Immunotherapy Responses Differ by Sex, Study Says


Immunotherapy responses may not be equal between the sexes.

Immunotherapy responses may not be equal between the sexes, according to new research. 

The new meta-analysis of the role of biological sex in cancer treatments was presented at the European Society for Medical Oncology (ESMO) Congress 2019. The research followed up on work published last year in The Lancet Oncology

The ESMO results showed a benefit for women with immunotherapy-plus-chemotherapy, while the previous results showed better overall survival for men with immunotherapy alone, according to the study. 

Lead researcher Fabio Conforti of the Istituto Europeo di Oncologia, Milan, Italy, told CancerNetwork® that the fundamental differences between the sexes could mean a whole new way to understand immunotherapy dynamics. 

“Since has an important impact on multiple elements and function of both innate an adaptative immune system it is plausible that some immunotherapeutic strategies are more effective in women and others in men,” said Conforti.

“This is the main message of our work: given the sex dimorphism in response to anti-cancer immunotherapies, it is necessary to properly assess effectiveness of each new therapeutic strategy in both sexes, in order to improve treatment efficacy for both sexes,” he added. “For example, ensuring a proper accrual of women in randomized clinical trials.” 

The ESMO abstract showed a search of PubMed, MEDLINE, Embase, and Scopus for all randomly controlled trials testing anti-PD-1 or anti-PD-L1 treatments for patients with advanced or metastatic solid tumors, and either given alone or in combination with chemotherapy. 

The 16 phase III trials included monotherapy versus standard chemo in 9,291 patients. The trials included a variety of tumors (2 melanoma trials, 8 for non–small cell lung cancer (NSCLC), 2 in head and neck squamous cell carcinoma, 2 gastric cancer studies, and a study apiece in kidney and urothelial cancer. 

Fifteen of the 16 studies showed men with better pooled overall survival (OS) than women in the studies: for men the hazard ratio (HR) was 0.73 (95% CI, 0.69-0.78), while for the women the HR was 0.86 (95% CI, 0.78-0.94). (This follows, and echoes, the same team’s results published last year in The Lancet Oncology journal, among more than 11,000 patients administered immune checkpoint inhibitors). 

But in 5 of the studies examined, the combination of chemo-plus-immunotherapy was compared against chemotherapy alone in 2,979 patients. (Four of the studies were in NSCLC and 1 in small cell lung cancer).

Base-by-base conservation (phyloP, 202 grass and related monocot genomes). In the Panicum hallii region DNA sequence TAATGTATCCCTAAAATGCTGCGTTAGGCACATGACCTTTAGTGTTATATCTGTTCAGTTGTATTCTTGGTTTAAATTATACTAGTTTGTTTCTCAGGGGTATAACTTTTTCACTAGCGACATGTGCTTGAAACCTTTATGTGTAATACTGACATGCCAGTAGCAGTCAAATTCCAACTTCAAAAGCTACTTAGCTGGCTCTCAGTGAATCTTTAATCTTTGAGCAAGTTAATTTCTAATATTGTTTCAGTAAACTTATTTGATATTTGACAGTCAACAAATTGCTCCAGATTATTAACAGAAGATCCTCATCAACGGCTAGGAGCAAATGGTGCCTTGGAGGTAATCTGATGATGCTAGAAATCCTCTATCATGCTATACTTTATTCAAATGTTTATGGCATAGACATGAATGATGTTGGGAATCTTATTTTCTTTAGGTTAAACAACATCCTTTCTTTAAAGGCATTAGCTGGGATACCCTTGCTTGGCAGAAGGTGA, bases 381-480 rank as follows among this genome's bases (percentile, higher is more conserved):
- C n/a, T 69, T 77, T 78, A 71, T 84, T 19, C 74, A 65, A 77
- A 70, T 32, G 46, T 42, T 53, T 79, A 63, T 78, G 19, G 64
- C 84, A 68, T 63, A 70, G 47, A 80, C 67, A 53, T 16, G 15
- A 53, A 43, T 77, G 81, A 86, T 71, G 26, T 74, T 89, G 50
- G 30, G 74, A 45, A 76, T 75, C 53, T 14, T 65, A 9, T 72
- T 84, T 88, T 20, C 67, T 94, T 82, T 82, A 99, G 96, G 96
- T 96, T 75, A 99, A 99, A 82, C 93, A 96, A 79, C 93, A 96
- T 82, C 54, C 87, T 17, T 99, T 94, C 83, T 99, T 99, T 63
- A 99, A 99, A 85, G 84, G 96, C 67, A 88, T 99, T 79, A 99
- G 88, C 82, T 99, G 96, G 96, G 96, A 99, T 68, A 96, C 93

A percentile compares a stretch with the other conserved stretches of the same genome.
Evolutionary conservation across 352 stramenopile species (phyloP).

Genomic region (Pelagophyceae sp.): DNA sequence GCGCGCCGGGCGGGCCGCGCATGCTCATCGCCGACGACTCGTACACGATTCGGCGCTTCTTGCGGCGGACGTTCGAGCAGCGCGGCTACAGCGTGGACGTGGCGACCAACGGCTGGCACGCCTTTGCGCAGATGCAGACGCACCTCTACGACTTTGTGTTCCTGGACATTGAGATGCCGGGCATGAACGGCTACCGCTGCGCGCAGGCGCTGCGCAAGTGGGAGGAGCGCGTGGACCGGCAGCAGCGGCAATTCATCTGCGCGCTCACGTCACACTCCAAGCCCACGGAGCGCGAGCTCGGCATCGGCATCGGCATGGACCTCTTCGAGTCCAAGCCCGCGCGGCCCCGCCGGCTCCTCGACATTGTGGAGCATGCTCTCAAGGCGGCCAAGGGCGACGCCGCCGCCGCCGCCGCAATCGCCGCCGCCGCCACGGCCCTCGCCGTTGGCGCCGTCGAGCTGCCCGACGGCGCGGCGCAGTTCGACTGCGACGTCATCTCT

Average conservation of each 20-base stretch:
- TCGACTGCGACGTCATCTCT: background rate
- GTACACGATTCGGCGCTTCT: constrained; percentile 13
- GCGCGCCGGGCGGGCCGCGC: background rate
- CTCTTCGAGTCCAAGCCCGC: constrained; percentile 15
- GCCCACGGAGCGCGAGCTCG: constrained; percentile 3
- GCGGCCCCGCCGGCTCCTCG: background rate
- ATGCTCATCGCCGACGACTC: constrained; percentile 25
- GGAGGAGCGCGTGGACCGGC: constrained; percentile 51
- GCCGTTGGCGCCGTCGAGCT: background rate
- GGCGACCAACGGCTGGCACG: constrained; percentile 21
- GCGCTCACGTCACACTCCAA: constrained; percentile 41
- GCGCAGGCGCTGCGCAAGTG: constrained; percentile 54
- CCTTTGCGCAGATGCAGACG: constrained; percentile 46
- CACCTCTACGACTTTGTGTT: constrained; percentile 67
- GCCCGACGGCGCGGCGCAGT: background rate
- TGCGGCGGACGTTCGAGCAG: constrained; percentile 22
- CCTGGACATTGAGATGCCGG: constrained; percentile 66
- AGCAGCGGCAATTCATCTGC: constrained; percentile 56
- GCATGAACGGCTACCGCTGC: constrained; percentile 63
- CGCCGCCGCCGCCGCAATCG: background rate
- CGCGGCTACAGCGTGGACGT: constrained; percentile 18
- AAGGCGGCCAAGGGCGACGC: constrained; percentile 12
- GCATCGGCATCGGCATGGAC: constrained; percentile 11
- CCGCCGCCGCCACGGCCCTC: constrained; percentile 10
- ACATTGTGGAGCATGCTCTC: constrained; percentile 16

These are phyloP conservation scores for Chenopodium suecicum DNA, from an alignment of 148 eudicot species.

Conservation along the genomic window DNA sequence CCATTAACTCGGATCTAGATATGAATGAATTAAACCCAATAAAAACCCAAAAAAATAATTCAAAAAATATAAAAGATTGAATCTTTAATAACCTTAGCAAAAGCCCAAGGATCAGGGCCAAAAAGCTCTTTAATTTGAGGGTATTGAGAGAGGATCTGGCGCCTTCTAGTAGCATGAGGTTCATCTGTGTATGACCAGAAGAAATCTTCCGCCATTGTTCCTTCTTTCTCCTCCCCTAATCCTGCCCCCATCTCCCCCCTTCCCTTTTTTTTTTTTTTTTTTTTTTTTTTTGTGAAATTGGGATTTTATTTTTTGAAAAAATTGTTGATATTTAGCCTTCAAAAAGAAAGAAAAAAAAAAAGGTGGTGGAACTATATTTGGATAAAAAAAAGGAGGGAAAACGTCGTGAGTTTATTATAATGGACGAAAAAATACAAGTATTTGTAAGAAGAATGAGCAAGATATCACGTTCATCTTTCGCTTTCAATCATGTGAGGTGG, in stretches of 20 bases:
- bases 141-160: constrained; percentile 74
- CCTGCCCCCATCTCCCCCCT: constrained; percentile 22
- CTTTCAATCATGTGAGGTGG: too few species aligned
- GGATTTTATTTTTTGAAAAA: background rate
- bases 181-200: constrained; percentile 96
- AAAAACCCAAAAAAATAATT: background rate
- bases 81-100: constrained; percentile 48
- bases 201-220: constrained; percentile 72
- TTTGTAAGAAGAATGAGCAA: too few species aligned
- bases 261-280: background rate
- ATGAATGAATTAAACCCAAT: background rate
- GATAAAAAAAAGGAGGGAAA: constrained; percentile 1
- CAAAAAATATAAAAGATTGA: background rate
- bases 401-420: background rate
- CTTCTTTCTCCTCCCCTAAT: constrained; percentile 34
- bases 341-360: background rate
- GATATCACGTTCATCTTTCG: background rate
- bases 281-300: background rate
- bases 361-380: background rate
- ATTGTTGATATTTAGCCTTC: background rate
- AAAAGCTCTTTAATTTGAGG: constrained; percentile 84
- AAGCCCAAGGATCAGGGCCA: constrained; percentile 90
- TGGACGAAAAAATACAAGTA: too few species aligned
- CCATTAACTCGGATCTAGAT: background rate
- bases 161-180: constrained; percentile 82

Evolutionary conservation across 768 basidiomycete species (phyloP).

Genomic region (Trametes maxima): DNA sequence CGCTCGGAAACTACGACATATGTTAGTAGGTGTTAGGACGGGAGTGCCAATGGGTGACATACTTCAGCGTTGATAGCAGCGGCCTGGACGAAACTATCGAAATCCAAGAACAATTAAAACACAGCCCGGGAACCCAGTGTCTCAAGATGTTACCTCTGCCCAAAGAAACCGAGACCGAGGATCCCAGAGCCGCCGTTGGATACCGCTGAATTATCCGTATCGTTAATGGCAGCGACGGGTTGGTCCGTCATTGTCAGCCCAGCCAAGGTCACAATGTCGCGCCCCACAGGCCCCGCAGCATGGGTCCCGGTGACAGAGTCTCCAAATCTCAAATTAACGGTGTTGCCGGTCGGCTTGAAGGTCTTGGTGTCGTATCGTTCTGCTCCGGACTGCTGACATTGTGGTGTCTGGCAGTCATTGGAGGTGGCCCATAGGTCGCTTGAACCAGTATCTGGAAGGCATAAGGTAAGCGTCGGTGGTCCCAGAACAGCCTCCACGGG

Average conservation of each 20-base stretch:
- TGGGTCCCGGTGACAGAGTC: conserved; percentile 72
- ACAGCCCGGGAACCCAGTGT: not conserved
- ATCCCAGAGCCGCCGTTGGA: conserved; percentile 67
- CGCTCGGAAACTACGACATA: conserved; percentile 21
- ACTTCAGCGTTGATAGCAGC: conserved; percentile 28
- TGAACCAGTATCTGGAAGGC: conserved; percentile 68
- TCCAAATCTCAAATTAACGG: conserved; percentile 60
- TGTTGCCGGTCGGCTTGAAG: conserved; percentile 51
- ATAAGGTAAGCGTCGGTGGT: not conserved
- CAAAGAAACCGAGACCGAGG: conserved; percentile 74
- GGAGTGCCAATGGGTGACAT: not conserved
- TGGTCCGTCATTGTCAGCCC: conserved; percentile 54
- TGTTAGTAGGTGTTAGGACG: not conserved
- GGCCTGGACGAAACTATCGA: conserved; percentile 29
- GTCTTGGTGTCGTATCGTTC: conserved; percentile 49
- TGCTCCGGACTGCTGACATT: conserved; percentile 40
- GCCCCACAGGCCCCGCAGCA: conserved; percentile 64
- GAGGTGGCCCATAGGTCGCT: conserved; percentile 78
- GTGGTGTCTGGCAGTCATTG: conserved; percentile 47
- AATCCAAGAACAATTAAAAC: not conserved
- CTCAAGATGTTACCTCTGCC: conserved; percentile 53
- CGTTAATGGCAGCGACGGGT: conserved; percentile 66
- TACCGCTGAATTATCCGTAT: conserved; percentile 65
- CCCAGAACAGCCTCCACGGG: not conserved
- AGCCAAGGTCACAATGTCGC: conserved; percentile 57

In these five studies, the women showed “impressively larger OS benefit,” according to the abstract: the pooled OS HR was 0.50 (95% CI, 0.41-0.60), compared to an HR of 0.76 for men (95% CI, 0.66-0.87).

Conforti said the results of the benefits for women could show different characteristics of tumors based on biology of the sexes – and it could also explain why some treatments work better than others currently. 

“It could be hypothesized that such heterogeneity of response is due to the ability of chemotherapy to increase the mutational burden and neoantigenic load of female lung cancer tumors that are statistically significantly lower than those of male tumors, with this being also a potential biological rationale to explain the lower efficacy of anti-PD-1 alone in women,” said Conforti. “Furthermore, different efficacy of chemotherapy in modulating the anti-cancer immune responses of men and women could be speculated.” 

Conforti further told CancerNetwork® that they are looking at identify at sex-based differences down to the level of molecular mechanisms of anti-cancer immuno-responses. Preliminary responses will be presented at the upcoming Society of Immunotherapy of Cancer meeting.

“To date, we have preliminary results showing relevant differences in the cell-type composition of the intra-tumoral immune-infiltrates of tumors arising in men and women,” said the researcher. 



Conforti F. “Sex-based heterogenetity of efficacy of anticancer immunotherapy.” ESMO Congress 2019. Presented September 27, 2019. Abstract 1285p.



Conforti F, Pala L, Bagnardi, V. “Cancer immunotherapy efficacy and patients’ sex: a systematic review and meta-analysis.” Lancet Oncol. 2018; (published online May 16) 

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